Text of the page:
What to say when I give my notice? I will of course thank the company for giving me the opportunity of working for them. Then I will make a suggestion on the type (and duties)of the person they should hire to replace me. I will cite some of the more serious problems with the structure of the company and how that structure would make it very difficult for anyone with the same type of aspirations as myself to be a successful employee. In other words, I will try my best to give a truthful exit interview while at the same time keeping my dignity. It probably won't matter, but I can't know that for certain.
Posted by: Rose | Jun 13, 2005 6:57:15 AM
I am in the process of a transfer within a large company, though it feels like I'm quitting. After ten years in my current (healthcare) position what drove me away was no promotion after I brought it up as dignified as I could. Although everyone is shocked I'm leaving, as I am so "valuable", my bosses did not seem to feel so where it counts -on my paycheck. This was on top of the usual abusive situations others have described. Though I have no formal exit interview I am repeatedly asked the reason I am leaving and I am forced to be positive because I will encounter these people in my new position. I have read elsewhere here that leaving is vengeance enough, but it hurts to leave behind co-workers. It helps me to read of other's experiences as I really can't talk to many people at work right now. "Living well is the best revenge".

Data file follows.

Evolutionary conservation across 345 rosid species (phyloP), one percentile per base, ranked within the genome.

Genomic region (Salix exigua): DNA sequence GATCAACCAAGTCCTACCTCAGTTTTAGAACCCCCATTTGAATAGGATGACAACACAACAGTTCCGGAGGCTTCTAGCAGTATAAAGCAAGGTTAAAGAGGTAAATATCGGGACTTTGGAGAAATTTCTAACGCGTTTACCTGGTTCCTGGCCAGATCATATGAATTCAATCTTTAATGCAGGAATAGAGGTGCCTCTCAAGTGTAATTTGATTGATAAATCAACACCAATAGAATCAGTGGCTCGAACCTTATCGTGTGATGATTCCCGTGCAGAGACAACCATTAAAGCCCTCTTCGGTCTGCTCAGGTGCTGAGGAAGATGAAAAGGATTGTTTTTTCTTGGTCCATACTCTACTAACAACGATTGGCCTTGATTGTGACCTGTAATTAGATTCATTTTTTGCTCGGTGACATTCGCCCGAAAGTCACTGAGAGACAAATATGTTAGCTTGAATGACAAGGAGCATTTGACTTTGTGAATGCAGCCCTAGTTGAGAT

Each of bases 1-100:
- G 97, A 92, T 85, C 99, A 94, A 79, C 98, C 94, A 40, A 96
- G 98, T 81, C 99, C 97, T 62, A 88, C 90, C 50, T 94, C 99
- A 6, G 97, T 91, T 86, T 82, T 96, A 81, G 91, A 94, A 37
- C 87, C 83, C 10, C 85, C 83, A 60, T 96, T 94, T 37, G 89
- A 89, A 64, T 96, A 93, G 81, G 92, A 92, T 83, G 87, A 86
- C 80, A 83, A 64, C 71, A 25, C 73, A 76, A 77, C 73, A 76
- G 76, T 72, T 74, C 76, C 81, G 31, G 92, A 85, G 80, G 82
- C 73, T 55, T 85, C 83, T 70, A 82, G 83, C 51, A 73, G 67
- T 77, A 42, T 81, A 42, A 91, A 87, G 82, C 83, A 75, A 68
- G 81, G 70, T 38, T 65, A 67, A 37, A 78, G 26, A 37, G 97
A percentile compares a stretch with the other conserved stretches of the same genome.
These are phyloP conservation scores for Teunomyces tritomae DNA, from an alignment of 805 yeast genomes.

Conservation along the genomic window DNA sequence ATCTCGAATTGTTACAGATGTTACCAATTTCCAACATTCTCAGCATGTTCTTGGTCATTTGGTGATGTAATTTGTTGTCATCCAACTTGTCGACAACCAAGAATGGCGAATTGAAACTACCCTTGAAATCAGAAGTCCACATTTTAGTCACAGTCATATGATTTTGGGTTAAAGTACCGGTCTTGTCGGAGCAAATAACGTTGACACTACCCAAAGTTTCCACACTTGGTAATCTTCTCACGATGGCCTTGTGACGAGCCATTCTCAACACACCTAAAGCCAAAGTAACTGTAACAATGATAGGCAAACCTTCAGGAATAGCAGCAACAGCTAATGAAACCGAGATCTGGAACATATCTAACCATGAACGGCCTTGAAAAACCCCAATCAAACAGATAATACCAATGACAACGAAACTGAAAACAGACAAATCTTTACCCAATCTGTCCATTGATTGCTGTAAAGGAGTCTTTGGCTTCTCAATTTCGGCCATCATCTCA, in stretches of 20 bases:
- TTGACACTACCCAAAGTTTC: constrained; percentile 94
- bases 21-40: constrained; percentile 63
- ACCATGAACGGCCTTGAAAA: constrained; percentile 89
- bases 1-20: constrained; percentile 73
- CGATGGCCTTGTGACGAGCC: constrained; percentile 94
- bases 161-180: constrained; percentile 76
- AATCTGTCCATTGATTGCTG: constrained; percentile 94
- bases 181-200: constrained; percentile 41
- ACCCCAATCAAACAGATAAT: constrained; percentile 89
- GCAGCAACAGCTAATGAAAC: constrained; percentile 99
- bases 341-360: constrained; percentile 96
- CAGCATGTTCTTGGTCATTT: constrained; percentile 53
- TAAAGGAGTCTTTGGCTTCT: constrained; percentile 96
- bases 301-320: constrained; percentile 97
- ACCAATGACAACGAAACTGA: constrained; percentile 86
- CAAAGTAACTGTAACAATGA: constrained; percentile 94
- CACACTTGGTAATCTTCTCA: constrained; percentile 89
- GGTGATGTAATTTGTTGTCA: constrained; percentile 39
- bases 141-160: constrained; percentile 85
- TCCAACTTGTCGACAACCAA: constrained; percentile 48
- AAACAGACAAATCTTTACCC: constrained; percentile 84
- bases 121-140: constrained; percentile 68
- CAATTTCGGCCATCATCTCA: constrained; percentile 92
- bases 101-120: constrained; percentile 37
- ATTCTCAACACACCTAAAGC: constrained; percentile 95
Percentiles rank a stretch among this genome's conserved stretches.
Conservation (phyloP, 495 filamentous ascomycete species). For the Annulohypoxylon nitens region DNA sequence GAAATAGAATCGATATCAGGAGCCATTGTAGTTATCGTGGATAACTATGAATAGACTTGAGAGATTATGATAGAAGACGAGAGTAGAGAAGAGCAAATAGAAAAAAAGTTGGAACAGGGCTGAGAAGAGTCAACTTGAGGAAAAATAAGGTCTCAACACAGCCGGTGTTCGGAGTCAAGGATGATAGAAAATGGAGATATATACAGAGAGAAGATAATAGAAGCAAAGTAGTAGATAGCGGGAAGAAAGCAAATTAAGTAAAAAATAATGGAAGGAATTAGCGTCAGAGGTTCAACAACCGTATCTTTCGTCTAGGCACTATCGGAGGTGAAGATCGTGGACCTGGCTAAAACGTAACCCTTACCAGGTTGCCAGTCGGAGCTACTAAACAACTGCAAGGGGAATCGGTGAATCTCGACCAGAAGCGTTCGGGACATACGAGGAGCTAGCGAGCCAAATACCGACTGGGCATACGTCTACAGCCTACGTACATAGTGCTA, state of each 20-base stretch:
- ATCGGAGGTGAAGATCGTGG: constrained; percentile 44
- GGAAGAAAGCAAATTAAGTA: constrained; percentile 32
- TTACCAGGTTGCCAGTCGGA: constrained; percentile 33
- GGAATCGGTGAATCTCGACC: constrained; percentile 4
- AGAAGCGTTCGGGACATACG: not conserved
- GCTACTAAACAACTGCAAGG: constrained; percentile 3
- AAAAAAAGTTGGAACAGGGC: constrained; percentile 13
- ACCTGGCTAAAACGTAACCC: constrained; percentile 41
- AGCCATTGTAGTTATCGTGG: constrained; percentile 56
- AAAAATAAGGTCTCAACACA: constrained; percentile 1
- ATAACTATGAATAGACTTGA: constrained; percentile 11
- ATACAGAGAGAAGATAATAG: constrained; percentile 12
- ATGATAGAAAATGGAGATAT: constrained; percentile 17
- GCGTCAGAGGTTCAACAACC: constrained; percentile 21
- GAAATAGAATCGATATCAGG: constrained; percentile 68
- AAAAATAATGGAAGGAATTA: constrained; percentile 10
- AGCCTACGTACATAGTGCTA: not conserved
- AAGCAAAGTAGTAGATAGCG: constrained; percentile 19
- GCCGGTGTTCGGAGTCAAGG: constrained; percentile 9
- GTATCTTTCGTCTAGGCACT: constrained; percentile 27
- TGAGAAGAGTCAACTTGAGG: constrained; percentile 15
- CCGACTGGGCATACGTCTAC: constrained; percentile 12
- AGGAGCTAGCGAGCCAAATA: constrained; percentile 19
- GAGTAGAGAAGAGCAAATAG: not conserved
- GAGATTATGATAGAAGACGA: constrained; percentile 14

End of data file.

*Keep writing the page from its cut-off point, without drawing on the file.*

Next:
Posted by: Ann | Jun 14, 2005 12:36:48 PM
Has anyone had experience with pre employment testing for a Nursing position with insurance companies?
I went for testing with a very well known insurance company in response to their posting for an RN position.
Their job description was not limited to filing insurance forms, but began with assessment and care of injured and or medical needs of employees. Then on to assisting a dr with employment physicals. Some mention of FMLA forms and case management, but no emphasis on this.
Their test was a timed computer exam, with no stated number of question and to be completed in 23 minutes. It delt with multiple choice answers relating to filing numbered forms and also with choosing health plans. In essence it was to assess implemententing and following policies. I didn't do well, so no job, but I failed to see where they were interested at all in my capabilities as an experienced nurse or anything relating to how I would handle care or educate and promote health in a work place.
Is this standard to assess and reject for a stated position when being tested on things that are not stated in the job description as "must have experience"?
Feeling frustrated!.. Thanks for reading and any feedback.
Posted by: meri | Jun 14, 2005 1:54:33 PM
I agree with the posts that stress the lack of honesty in seeking and leaving employment. In my opinion, the exit interview should be the time to constructively reveal why an employee left. To hold that right against the employee in unfavorable recommendations is ridiculous! I'm given the impression that employers don't really want to know what areas they should improve on as a whole. Let's all just stay as uptight as possible, and not get to the root of the pain.
I agree that former employers should not be viewed in a negative light to new employers, but the exit interview is the employees time and right to be honest.
Posted by: Trina | Jun 14, 2005 2:21:26 PM